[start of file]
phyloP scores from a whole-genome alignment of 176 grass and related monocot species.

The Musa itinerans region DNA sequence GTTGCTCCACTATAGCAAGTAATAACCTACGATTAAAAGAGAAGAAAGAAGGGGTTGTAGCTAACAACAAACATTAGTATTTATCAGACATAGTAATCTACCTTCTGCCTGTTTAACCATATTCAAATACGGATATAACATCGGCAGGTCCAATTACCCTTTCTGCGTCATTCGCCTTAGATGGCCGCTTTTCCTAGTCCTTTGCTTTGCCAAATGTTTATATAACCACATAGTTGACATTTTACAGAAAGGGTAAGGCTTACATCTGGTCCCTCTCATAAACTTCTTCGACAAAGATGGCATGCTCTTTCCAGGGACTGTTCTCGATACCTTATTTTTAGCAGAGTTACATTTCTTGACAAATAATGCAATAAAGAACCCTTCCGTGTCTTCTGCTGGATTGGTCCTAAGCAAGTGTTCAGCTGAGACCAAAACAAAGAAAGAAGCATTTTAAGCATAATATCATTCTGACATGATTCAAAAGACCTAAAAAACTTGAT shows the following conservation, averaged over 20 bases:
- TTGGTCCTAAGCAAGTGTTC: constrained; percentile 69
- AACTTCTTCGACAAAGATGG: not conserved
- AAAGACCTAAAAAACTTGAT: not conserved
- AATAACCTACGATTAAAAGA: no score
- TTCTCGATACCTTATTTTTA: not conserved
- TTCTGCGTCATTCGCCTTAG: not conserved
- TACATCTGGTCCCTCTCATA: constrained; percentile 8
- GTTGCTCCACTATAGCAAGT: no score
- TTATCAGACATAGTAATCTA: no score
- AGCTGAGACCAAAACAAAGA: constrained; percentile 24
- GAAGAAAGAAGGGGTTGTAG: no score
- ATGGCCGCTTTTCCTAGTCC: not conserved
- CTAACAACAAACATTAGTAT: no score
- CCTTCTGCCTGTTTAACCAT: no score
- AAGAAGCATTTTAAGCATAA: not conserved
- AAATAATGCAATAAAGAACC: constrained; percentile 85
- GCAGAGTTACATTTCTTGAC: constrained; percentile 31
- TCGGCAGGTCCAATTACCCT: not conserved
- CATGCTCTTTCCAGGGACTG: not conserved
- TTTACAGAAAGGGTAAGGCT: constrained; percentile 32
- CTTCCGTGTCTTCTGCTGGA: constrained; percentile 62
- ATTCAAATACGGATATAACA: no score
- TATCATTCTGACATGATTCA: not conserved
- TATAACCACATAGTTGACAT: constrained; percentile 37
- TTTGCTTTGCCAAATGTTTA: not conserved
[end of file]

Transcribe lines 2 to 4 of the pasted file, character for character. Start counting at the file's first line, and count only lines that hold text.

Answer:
The Musa itinerans region DNA sequence GTTGCTCCACTATAGCAAGTAATAACCTACGATTAAAAGAGAAGAAAGAAGGGGTTGTAGCTAACAACAAACATTAGTATTTATCAGACATAGTAATCTACCTTCTGCCTGTTTAACCATATTCAAATACGGATATAACATCGGCAGGTCCAATTACCCTTTCTGCGTCATTCGCCTTAGATGGCCGCTTTTCCTAGTCCTTTGCTTTGCCAAATGTTTATATAACCACATAGTTGACATTTTACAGAAAGGGTAAGGCTTACATCTGGTCCCTCTCATAAACTTCTTCGACAAAGATGGCATGCTCTTTCCAGGGACTGTTCTCGATACCTTATTTTTAGCAGAGTTACATTTCTTGACAAATAATGCAATAAAGAACCCTTCCGTGTCTTCTGCTGGATTGGTCCTAAGCAAGTGTTCAGCTGAGACCAAAACAAAGAAAGAAGCATTTTAAGCATAATATCATTCTGACATGATTCAAAAGACCTAAAAAACTTGAT shows the following conservation, averaged over 20 bases:
- TTGGTCCTAAGCAAGTGTTC: constrained; percentile 69
- AACTTCTTCGACAAAGATGG: not conserved